OpenJurist

377 F2d 526 Maldonado v. A Eyman

377 F.2d 526

Ernest Paul MALDONADO, Appellant,
v.
Frank A. EYMAN, Warden, Arizona State Prison, Appellee.

No. 21430.

United States Court of Appeals Ninth Circuit.

April 21, 1967.

Ernest P. Maldonado, appellant, in pro. per.

Darrell F. Smith, Atty. Gen. of Ariz., James S. Tegart, Asst. Atty. Gen., Phoenix, Ariz., for appellee.

Before POPE, MERRILL and BROWNING, Circuit Judges.

MERRILL, Circuit Judge:

1

Appellant seeks release on habeas corpus from Arizona state custody pursuant to state conviction of the crime of burglary. He has appealed from the order of the District Court denying the writ without issuing an order to show cause or holding an evidentiary hearing. Two issues are presented by this appeal.

2

1. Appellant contends that the delays between arrest, on March 8, 1961, and arraignment, on May 26, 1961, 79 days, and between arraignment and trial, on August 29, 1961, 95 days, were an unconstitutional violation of his right to speedy trial.

3

That right does not depend on any fixed formula or time limitation, but upon all the circumstances of the case. Relevant factors include reasons for the delay, demands by the accused and treatment of the accused by the police.

4

"The delay must not be purposeful or oppressive * * * the essential ingredient is orderly expedition and not mere speed." United States v. Ewell, 383 U.S. 116, 120, 86 S.Ct. 773, 776, 15 L.Ed.2d 627 (1966).

5

Here defendant gives no indication as to how he was prejudiced by the delay. His confession (with which we deal later) was in no way attributable to delay.1 Under all of the circumstances we find no violation of constitutional rights. In this respect the District Court is affirmed. See State v. Maldonado, 92 Ariz. 70, 373 P.2d 583 (1962), cert. denied, 371 U.S. 928, 83 S.Ct. 299, 9 L.Ed.2d 236 (1962).

6

2. Appellant contends that a written confession introduced in evidence on his state trial, was involuntary. The District Court ruled that since the record establishes that the confession was received in evidence without objection, there had been an effective waiver of appellant's right to its suppression.

7

The state trial transcript was not made a part of the record, and questions remain unanswered which are importantly relevant to the issue of waiver or deliberate bypass of state procedures.

8

Primarily, the record does not disclose why no objection was made, and it cannot be ascertained on the limited record that failure to object constituted a deliberate bypass. Cf. Kuhl v. United States, 370 F.2d 20 (9th Cir. 1966).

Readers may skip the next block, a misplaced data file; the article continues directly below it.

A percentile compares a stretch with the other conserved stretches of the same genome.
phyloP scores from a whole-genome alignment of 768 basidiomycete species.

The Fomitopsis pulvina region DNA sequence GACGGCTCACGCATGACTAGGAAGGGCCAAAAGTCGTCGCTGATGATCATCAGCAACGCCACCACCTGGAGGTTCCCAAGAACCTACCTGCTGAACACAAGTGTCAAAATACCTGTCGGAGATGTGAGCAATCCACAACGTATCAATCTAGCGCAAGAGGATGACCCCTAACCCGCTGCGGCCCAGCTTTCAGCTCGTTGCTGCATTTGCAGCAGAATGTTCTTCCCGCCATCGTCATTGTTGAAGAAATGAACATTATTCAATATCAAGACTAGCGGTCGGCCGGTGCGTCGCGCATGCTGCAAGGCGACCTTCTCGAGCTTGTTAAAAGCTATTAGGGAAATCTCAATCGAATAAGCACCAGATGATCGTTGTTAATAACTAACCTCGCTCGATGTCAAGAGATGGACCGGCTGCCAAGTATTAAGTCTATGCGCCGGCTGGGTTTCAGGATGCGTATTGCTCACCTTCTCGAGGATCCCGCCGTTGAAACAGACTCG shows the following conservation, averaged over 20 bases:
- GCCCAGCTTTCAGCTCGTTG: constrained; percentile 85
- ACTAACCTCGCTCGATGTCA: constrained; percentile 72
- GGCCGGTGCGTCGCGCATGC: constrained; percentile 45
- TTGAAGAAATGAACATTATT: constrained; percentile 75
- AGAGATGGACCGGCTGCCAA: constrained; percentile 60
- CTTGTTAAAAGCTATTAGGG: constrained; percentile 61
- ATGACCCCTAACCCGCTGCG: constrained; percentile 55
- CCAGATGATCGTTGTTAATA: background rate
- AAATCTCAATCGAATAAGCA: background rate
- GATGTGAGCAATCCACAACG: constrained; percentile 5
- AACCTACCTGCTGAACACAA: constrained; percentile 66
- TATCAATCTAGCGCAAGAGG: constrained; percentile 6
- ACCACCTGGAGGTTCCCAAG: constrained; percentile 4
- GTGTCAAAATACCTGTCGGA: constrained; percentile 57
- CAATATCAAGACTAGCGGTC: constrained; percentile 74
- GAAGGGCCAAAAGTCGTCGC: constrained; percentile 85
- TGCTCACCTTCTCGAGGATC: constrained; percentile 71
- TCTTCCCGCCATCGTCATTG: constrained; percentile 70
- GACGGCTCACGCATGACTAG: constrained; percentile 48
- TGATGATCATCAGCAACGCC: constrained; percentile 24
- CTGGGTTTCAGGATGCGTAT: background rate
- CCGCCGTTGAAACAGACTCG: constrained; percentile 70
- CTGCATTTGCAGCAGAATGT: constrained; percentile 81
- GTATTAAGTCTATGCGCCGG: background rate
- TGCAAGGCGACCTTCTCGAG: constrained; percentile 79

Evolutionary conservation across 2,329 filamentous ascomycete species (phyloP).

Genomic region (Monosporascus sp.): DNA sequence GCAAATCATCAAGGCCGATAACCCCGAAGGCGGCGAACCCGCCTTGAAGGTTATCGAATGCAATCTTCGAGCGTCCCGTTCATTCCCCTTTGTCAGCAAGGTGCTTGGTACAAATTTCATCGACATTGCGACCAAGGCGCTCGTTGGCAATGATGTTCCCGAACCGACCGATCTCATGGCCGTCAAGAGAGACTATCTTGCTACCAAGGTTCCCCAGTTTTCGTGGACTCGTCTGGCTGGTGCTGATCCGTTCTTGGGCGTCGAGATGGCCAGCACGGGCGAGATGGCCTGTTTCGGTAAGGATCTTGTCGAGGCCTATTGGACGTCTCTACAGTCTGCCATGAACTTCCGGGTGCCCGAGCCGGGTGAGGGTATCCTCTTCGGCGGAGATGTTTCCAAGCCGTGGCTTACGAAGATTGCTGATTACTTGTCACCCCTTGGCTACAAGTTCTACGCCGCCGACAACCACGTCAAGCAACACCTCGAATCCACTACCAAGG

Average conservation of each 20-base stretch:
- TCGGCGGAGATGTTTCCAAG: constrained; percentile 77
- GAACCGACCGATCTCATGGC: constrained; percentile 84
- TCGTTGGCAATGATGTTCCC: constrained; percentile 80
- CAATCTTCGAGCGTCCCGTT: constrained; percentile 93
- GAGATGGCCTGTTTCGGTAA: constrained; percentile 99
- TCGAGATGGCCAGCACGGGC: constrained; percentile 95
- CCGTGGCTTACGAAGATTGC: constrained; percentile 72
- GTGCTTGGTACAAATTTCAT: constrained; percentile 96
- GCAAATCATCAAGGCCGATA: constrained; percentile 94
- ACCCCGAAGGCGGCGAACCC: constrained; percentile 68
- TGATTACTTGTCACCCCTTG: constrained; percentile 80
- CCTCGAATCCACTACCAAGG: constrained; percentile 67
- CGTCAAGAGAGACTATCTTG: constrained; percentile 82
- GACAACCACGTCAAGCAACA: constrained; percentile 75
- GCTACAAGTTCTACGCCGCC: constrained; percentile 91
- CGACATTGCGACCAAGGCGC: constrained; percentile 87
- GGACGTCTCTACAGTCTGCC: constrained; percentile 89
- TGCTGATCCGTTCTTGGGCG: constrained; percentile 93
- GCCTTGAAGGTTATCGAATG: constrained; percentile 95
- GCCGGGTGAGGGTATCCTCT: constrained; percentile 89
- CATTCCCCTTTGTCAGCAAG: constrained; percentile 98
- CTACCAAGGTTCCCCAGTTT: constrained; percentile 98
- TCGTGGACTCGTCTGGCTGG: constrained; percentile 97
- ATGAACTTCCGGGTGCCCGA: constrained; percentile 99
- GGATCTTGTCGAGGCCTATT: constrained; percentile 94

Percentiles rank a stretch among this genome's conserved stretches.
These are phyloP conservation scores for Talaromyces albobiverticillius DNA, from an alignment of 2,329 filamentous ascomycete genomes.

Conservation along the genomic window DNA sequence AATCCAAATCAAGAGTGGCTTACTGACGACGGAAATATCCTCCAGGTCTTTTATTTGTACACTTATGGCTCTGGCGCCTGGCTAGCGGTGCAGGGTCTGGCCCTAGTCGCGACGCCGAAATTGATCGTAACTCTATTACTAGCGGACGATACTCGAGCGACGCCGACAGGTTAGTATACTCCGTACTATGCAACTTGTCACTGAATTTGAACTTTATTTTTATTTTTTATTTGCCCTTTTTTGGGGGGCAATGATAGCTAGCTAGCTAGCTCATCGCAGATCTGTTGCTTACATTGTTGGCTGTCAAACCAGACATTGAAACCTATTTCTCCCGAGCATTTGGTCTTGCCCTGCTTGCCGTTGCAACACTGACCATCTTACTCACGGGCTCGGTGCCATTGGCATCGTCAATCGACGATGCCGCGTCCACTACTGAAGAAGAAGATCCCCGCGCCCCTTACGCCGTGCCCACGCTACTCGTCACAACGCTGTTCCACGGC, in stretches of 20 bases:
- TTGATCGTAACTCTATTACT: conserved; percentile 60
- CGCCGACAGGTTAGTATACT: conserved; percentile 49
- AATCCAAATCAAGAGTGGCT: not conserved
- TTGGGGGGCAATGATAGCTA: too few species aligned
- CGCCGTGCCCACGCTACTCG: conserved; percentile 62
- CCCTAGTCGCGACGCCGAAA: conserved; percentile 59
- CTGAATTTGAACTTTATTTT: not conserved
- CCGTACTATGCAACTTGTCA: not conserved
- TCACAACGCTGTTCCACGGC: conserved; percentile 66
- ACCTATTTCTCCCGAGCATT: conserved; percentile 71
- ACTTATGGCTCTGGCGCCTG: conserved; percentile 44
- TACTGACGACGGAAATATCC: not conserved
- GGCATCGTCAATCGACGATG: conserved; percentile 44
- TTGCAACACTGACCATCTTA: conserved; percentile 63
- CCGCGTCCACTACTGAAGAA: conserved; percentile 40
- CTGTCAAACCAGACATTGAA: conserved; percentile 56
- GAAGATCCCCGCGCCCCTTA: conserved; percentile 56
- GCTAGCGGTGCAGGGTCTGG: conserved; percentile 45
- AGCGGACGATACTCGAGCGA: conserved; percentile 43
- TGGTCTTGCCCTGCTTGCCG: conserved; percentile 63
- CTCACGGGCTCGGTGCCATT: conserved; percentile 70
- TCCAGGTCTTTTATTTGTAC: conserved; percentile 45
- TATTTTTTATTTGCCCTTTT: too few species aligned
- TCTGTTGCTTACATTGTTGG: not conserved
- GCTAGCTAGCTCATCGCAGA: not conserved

9

The necessity for remand under these circumstances was explained recently by this court in Pembrook v. Wilson, 370 F.2d 37, 41 (9th Cir. 1966), where we said:

10

"Since these factual questions cannot be resolved by reference to the record, as we were able to do in Kuhl v. United States, 9 Cir., 370 F.2d 20, the issue of deliberate by-passing can only be determined after `* * * the federal court has satisfied itself, by holding a hearing or by some other means of the facts bearing upon the applicant's default.' Fay v. Noia, 372 U.S. 391, at 439, 83 S.Ct. [822], at 849 [9 L. Ed.2d 837].

11

"Therefore, in the absence of some explanation in the record as to these matters, the district court had no reason, nor have we, to hold that Pembrook deliberately by-passed state procedures. This by-pass question is a matter to be explored in appellee's return to the application and at a hearing on the application and return."

12

Since remand becomes necessary we note other relevant questions which are suggested by the limited record before us.

13

Before the question of waiver is ever reached, it must be determined that the state trial court failed to examine into and determine the question of the voluntariness of the confession. The record gives no conclusive answer.

14

While a minute entry discloses that the confession was received without contemporary objection, the record does not disclose whether the issue of voluntariness was subsequently raised or whether it had been raised and disposed of pre-trial. While we do not have the charge to the jury, the record discloses rulings on proposed instructions which suggest that the issue was given to the jury. If the issue was raised, we do not know how it was raised nor whether action by the judge was involved in its resolution. Problems under Jackson v. Denno, 378 U.S. 368, 84 S.Ct. 1774, 12 L.Ed.2d 908 (1964), are suggested. Cf., Owen v. Arizona, 378 U.S. 574, 84 S.Ct. 1932, 12 L.Ed.2d 1041 (1964).

15

Further, implicit in the problem presented here is the unresolved question whether appellant's right was such as could be waived on his behalf by counsel or whether it is to be distinguished in that respect from the right with which we were concerned in Kuhl v. United States, supra: the right to suppression of evidence obtained in an unlawful search. Bearing on this potential question of law is the question of fact whether, if there was a waiver or deliberate bypass, it was the intelligent choice of appellant himself.

16

Reversed and remanded for further proceedings.

Notes:

1

The confession was obtained by police officers at a hospital where Maldonado was being treated, the same evening as the burglary occurred, March 8th